Basketball & Determination Light the Path to US Education

http://www.youtube.com/watch?feature=player_embedded&v=2by-nG3mQNE

Anne Buford’s “Elevate” chronicles the lives of four Senegalese basketball players as they’re given the opportunity play basketball and pursue their educations in the United States.

Of the four boys chronicled in the movie, Aziz, Byago, Assane, Dethie, Assane and Dethie attend South Kent School developing as students and basketball players

Assane and Dethie graduate from South Kent and now play at the University of Virginia and Roanoke College respectively.

New York Times reviewer, Andy Webster finds the most moving sub-story in “Elevate” in the life of Amadou Gallo Fall:

“We see these young men struggle with assimilation — mastering English and learning to drive, meeting girls, facing a headmaster hell-bent on sending one to Princeton — and feel their joy on trips home. And we exult when they graduate.

Amadou Gallo Fall, a Senegalese man who, early in life, was discovered by a Peace Corps worker and granted a Stateside basketball scholarship. Mr. Fall, a former scout for the Dallas Mavericks, founded the Seeds Academy [Sports for Education and Economic Development] to nurture his countrymen. His conviction, level gaze and firm eloquence instill pride, drive and determination in his players. Mr. Fall, a coach on the court and in life, is the real champion here.”(NYT)

Elevate was released on a limited basis earlier this month.

  • Peter Hutton

    So … school gives 4 students from Senegal “the opportunity to play basketball” and attend a school in a rural area.  Condition of admission is that they be accomplished basketball players.  Scientists need not apply.  Their “assimilation” then includes learning how to deal with being perceived as an exotic addition to the town/school … sort of like subjects for an anthropology project.  Somehow I can’t get my head around the “feel good” elements in exploitation.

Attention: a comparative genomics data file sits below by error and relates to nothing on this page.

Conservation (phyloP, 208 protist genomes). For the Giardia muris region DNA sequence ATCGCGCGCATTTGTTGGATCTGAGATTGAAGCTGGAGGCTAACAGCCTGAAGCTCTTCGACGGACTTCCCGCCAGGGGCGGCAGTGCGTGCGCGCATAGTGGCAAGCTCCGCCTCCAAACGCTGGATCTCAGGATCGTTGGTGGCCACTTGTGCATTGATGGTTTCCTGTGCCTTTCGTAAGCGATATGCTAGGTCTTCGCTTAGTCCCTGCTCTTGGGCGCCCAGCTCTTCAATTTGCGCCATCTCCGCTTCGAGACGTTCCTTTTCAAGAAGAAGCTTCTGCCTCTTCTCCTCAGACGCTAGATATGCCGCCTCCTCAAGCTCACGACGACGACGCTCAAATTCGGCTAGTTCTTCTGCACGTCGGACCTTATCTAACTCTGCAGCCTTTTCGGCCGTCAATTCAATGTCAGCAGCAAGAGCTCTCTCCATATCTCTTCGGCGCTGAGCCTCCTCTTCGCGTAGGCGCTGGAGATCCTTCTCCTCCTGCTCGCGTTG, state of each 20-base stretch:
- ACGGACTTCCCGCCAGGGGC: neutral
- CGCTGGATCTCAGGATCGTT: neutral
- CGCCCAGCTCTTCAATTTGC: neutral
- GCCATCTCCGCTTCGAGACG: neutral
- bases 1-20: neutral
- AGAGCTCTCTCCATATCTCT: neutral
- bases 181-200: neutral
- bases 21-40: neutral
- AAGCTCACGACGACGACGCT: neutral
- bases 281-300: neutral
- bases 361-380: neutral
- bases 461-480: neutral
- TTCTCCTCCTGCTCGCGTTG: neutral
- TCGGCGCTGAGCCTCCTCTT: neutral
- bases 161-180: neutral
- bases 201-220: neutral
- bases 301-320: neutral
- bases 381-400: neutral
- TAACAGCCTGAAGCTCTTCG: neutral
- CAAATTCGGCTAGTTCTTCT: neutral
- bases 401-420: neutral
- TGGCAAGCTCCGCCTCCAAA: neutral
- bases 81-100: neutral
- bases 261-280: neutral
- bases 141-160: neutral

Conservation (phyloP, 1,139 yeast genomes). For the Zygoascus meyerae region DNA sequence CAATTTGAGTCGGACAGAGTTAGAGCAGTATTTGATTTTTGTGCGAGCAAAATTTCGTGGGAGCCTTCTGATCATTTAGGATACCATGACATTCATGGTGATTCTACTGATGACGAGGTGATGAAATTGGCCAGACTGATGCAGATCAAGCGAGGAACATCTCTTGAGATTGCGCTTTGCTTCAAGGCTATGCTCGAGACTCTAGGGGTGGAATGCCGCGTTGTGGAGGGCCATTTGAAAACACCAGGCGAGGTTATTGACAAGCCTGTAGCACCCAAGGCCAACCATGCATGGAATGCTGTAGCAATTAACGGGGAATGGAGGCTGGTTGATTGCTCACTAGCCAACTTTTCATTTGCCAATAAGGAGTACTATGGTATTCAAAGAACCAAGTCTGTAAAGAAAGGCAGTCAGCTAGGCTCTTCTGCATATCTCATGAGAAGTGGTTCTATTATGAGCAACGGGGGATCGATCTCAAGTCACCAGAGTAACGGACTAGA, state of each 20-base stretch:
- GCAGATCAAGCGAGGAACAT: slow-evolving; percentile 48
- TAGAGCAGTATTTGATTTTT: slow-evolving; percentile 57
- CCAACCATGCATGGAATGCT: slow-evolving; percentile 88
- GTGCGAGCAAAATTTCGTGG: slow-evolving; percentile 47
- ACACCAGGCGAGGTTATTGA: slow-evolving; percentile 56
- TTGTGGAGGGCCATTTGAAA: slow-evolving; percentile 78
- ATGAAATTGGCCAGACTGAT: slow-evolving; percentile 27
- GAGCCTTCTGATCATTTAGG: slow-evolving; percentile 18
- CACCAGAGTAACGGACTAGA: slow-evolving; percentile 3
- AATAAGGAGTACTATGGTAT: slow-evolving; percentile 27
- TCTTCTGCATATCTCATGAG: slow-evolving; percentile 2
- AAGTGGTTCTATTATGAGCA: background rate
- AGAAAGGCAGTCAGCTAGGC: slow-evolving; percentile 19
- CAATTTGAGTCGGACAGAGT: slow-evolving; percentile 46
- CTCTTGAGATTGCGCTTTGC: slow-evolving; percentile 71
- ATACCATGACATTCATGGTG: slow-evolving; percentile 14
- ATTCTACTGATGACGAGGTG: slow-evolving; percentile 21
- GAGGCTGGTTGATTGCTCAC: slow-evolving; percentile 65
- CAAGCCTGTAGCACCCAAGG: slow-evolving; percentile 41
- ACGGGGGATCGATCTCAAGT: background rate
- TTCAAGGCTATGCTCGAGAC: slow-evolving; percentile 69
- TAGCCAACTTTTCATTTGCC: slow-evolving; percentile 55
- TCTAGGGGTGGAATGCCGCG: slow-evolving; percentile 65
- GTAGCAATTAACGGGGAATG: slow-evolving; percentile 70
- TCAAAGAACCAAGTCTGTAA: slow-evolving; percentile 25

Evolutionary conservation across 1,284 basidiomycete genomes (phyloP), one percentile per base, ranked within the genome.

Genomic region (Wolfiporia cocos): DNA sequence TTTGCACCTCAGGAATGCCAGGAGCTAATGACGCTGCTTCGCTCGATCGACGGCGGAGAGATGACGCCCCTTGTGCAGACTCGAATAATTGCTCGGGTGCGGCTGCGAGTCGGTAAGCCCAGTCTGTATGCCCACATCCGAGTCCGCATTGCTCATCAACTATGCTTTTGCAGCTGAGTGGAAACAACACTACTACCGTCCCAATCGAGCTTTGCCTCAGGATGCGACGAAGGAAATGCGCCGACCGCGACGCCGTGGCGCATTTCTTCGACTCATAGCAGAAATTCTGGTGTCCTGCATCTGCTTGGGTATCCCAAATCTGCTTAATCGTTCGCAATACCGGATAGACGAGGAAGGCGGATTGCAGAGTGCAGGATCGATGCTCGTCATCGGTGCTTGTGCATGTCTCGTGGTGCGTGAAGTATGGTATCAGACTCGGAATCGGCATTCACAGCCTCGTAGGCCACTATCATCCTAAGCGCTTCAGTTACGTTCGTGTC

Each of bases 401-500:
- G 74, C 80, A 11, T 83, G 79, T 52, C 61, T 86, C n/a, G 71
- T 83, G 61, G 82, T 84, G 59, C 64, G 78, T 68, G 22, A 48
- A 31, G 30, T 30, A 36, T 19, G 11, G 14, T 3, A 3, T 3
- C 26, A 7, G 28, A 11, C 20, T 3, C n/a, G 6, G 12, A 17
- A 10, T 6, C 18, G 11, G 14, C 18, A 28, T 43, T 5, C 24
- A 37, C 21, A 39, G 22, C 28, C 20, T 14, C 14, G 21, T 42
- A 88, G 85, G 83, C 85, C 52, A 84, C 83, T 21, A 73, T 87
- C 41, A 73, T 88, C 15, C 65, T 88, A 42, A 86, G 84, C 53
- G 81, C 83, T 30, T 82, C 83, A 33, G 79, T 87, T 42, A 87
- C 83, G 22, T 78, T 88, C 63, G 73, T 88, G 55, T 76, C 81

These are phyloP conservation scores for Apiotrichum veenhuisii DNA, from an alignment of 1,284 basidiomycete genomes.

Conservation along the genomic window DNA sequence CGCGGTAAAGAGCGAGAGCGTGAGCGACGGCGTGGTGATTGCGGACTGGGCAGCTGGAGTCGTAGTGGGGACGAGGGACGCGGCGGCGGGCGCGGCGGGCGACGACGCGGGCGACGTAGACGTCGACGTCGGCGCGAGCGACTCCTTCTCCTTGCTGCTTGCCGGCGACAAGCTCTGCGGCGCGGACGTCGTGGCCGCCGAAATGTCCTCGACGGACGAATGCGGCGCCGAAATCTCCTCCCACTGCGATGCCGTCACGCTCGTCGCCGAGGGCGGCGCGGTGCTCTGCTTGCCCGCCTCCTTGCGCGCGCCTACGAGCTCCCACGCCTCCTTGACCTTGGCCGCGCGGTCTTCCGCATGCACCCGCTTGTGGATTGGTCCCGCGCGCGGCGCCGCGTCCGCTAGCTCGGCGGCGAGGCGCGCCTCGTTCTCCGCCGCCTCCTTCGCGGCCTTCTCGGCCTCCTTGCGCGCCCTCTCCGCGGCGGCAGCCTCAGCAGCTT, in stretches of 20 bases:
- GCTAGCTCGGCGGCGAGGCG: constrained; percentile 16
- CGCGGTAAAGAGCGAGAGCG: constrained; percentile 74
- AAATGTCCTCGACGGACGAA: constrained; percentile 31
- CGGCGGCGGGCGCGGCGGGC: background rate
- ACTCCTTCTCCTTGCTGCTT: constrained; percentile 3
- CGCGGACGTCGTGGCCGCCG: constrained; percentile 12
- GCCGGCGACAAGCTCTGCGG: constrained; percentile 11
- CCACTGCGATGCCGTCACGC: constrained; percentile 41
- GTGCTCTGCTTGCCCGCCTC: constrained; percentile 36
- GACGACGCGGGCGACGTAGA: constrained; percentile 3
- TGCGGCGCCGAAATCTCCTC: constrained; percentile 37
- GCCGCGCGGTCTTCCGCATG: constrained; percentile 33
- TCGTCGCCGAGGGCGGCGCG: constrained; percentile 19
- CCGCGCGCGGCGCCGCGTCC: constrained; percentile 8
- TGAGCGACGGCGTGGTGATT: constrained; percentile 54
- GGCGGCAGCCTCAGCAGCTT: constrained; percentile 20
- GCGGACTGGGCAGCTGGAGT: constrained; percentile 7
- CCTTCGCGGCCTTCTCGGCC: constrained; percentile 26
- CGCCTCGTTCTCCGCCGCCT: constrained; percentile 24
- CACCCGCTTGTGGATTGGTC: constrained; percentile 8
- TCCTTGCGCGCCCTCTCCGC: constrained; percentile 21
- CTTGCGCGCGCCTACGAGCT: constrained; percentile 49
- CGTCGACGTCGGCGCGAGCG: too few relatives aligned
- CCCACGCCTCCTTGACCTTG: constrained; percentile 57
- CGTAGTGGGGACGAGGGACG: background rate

• Bfisher

      Peter,
      I hear you.  Like me, it sounds like your background might be anthropology and I sense a lot of “objectifying the other,” ‘the exotic other’ and issues of “paternalism” in your comment.  To some extent, you’re right. 

      However, I would argue that shouldn’t be quite so damning and cynical.  In a global world talent comes from everywhere.  You might not agree with the value that our culture places on athletics above other things.  (I know I don’t.)  However, to objectify the students, imply that the school and town are such rural rubes and so unsophisticated as not to understand the error of their ways, and vent your frustration that the students are merely and exotic other on display, is a bit much.

      Yes, these student may be riding their athletic talent.  But, many a boarding school courts, admits, and extends financial aid on the basis of all sorts of talents and makers- violinist, actor, athlete, student from the rural south, socio economic status.

      Reading your arguments rural students from the south- whose peers poke fun at them for their accents- could be as problematic as international student who might have been admitted for a reason you see as less than pure.

      It sounds like your issue is with the fact that it’s basketball; the role of sports in our society is something you, or I cannot change alone.  I tend to take a Buddhist approach- trying to work with what’s in front of me rather than wishing things were different.

      Gaining a new opportunity is always going to have an element of paternalism in it for anyone anywhere.  Everyone needs help, and support at some point.

      What’s most important is that these students seem to be productive, hard working, contributors

    • Bfisher

      Peter,

      You might be interested in a post that we just published this morning (11/7/11).  Grantland has published an interview with “Elevate” director Anne Buford.  Two of the questions, and her answers, speak directly to some of you concerns.

Brian Fisher

A product of both private and public education, Brian Fisher served as a teacher, coach, dorm parent, and administrator at three different boarding schools. Brian also fills the role of Director of Development at Wolfeboro, The Summer Boarding School, in NH along with being a partner at AdmissionsQuest.

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